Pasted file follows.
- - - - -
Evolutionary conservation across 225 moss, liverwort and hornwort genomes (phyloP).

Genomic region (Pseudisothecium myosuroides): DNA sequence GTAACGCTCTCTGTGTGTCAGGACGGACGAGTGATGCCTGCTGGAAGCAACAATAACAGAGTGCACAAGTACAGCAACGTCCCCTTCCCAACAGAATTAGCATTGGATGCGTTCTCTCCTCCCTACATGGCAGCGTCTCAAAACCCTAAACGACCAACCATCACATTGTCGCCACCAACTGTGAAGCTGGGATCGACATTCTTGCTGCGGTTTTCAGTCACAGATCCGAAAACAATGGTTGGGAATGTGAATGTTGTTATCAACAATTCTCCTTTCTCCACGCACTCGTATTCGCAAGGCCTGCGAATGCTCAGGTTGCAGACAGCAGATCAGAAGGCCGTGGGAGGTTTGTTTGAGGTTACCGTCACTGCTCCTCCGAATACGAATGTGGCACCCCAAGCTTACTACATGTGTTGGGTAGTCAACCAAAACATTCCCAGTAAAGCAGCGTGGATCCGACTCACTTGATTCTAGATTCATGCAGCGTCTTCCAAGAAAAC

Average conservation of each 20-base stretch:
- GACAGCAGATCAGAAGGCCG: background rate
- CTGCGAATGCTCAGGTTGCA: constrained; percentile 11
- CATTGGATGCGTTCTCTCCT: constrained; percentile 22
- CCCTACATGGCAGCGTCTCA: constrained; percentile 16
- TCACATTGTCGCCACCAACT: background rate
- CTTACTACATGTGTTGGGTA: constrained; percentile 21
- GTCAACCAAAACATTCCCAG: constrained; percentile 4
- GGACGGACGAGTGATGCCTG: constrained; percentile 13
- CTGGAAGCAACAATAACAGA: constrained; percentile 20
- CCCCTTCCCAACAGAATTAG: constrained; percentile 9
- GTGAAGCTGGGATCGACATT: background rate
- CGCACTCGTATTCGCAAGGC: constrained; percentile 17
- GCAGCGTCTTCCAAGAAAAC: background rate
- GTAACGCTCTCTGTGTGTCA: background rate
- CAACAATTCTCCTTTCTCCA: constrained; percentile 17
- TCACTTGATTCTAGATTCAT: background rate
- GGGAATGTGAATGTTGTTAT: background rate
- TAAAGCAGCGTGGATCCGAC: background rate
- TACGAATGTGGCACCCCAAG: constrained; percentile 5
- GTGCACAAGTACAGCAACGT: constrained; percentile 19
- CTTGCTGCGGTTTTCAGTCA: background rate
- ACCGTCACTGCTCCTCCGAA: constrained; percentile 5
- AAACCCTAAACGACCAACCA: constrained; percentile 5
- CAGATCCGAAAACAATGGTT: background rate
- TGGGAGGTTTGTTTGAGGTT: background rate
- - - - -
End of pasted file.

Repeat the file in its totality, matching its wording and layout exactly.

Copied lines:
Evolutionary conservation across 225 moss, liverwort and hornwort genomes (phyloP).

Genomic region (Pseudisothecium myosuroides): DNA sequence GTAACGCTCTCTGTGTGTCAGGACGGACGAGTGATGCCTGCTGGAAGCAACAATAACAGAGTGCACAAGTACAGCAACGTCCCCTTCCCAACAGAATTAGCATTGGATGCGTTCTCTCCTCCCTACATGGCAGCGTCTCAAAACCCTAAACGACCAACCATCACATTGTCGCCACCAACTGTGAAGCTGGGATCGACATTCTTGCTGCGGTTTTCAGTCACAGATCCGAAAACAATGGTTGGGAATGTGAATGTTGTTATCAACAATTCTCCTTTCTCCACGCACTCGTATTCGCAAGGCCTGCGAATGCTCAGGTTGCAGACAGCAGATCAGAAGGCCGTGGGAGGTTTGTTTGAGGTTACCGTCACTGCTCCTCCGAATACGAATGTGGCACCCCAAGCTTACTACATGTGTTGGGTAGTCAACCAAAACATTCCCAGTAAAGCAGCGTGGATCCGACTCACTTGATTCTAGATTCATGCAGCGTCTTCCAAGAAAAC

Average conservation of each 20-base stretch:
- GACAGCAGATCAGAAGGCCG: background rate
- CTGCGAATGCTCAGGTTGCA: constrained; percentile 11
- CATTGGATGCGTTCTCTCCT: constrained; percentile 22
- CCCTACATGGCAGCGTCTCA: constrained; percentile 16
- TCACATTGTCGCCACCAACT: background rate
- CTTACTACATGTGTTGGGTA: constrained; percentile 21
- GTCAACCAAAACATTCCCAG: constrained; percentile 4
- GGACGGACGAGTGATGCCTG: constrained; percentile 13
- CTGGAAGCAACAATAACAGA: constrained; percentile 20
- CCCCTTCCCAACAGAATTAG: constrained; percentile 9
- GTGAAGCTGGGATCGACATT: background rate
- CGCACTCGTATTCGCAAGGC: constrained; percentile 17
- GCAGCGTCTTCCAAGAAAAC: background rate
- GTAACGCTCTCTGTGTGTCA: background rate
- CAACAATTCTCCTTTCTCCA: constrained; percentile 17
- TCACTTGATTCTAGATTCAT: background rate
- GGGAATGTGAATGTTGTTAT: background rate
- TAAAGCAGCGTGGATCCGAC: background rate
- TACGAATGTGGCACCCCAAG: constrained; percentile 5
- GTGCACAAGTACAGCAACGT: constrained; percentile 19
- CTTGCTGCGGTTTTCAGTCA: background rate
- ACCGTCACTGCTCCTCCGAA: constrained; percentile 5
- AAACCCTAAACGACCAACCA: constrained; percentile 5
- CAGATCCGAAAACAATGGTT: background rate
- TGGGAGGTTTGTTTGAGGTT: background rate